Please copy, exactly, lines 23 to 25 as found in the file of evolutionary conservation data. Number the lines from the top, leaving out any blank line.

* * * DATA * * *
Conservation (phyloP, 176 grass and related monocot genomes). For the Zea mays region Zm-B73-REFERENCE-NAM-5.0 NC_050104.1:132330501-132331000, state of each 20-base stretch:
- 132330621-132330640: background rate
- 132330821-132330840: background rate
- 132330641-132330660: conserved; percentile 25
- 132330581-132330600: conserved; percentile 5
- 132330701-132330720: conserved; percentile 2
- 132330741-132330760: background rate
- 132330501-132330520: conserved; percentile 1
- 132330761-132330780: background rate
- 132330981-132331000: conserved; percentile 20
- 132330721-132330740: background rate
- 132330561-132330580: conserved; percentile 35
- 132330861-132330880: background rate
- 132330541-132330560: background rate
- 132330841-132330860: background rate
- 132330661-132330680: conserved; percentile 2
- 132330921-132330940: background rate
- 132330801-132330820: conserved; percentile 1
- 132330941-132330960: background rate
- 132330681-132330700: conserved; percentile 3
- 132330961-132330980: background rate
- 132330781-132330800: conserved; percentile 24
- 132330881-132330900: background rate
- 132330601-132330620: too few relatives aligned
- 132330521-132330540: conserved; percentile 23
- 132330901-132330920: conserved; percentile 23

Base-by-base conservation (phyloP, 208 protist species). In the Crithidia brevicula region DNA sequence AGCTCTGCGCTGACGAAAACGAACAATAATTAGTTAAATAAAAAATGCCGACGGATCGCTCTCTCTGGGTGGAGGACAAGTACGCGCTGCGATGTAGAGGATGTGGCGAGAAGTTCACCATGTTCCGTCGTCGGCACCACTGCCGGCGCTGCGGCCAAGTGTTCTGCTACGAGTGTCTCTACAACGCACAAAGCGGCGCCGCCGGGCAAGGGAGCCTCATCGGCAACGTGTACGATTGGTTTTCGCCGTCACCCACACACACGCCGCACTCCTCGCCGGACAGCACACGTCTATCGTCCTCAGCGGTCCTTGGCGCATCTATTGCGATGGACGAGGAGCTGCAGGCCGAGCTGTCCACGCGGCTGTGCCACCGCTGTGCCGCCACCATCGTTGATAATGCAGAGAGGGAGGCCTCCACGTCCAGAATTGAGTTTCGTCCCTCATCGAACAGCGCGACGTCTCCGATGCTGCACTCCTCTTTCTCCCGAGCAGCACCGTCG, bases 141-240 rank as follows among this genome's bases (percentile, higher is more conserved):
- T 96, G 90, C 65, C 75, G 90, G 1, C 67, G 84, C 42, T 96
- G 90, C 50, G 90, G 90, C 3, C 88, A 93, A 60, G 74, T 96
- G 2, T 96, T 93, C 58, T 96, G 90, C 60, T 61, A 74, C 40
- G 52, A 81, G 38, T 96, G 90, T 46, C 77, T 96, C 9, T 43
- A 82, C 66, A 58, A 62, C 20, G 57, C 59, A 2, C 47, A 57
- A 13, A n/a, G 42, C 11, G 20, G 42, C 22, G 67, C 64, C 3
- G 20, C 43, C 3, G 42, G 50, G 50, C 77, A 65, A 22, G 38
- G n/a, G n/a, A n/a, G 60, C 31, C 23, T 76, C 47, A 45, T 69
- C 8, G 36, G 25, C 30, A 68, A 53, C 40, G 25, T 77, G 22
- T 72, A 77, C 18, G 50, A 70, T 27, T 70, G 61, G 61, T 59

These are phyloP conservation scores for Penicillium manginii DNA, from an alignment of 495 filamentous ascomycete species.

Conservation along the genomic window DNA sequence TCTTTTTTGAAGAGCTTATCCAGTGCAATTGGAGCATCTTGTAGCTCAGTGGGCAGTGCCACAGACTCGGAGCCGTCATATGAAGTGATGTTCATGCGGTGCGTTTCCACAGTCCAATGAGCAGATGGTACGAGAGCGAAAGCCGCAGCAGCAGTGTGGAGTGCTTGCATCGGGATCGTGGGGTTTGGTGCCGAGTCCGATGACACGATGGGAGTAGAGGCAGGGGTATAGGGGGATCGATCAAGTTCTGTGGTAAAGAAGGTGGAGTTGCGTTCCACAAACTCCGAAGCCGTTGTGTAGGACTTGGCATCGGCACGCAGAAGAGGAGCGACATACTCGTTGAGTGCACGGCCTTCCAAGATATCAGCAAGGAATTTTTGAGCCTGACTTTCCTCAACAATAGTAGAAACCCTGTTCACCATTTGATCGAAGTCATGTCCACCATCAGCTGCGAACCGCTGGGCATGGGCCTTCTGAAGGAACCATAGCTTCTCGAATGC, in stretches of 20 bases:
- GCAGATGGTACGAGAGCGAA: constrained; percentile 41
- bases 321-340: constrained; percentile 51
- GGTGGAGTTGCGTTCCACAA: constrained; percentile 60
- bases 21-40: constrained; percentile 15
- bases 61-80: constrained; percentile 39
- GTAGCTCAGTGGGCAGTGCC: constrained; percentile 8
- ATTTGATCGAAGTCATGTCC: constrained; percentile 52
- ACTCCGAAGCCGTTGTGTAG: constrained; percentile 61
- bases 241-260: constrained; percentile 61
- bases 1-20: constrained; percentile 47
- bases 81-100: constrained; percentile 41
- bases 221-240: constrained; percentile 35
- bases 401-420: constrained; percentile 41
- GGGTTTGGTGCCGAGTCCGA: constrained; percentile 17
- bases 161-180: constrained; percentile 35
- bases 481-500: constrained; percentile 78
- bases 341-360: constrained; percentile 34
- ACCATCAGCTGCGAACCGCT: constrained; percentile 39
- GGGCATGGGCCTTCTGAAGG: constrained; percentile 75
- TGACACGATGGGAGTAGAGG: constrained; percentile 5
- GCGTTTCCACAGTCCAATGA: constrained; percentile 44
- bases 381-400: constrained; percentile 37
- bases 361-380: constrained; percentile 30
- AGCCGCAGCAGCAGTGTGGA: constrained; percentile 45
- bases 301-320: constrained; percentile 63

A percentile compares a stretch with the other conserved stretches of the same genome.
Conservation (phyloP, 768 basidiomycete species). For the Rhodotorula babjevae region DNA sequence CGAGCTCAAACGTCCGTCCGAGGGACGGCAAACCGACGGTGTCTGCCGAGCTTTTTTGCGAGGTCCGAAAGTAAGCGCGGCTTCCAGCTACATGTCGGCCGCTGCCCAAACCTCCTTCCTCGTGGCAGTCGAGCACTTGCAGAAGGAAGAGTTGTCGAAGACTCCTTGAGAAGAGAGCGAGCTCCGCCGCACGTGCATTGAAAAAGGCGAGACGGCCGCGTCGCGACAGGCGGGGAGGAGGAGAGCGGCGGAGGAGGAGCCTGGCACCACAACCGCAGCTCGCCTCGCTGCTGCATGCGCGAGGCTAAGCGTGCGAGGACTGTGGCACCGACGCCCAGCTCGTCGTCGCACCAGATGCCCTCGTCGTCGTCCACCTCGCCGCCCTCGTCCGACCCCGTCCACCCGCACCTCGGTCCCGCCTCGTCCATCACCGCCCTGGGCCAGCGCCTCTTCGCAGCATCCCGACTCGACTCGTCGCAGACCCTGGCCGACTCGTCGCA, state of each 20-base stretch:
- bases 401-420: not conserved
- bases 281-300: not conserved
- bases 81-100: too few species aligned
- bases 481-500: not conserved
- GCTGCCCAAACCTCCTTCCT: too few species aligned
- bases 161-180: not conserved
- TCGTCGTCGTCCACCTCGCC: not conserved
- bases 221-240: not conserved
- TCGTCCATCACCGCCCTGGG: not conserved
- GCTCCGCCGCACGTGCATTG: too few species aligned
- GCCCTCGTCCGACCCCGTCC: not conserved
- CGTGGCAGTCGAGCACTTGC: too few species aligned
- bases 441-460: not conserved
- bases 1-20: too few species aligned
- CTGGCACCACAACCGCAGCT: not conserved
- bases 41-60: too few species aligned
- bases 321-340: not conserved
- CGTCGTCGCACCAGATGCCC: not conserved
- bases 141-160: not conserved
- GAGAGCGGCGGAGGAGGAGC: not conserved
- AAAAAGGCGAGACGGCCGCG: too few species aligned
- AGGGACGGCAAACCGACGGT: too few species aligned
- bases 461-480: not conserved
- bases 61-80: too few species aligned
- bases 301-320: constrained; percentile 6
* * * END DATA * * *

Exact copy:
- 132330881-132330900: background rate
- 132330601-132330620: too few relatives aligned
- 132330521-132330540: conserved; percentile 23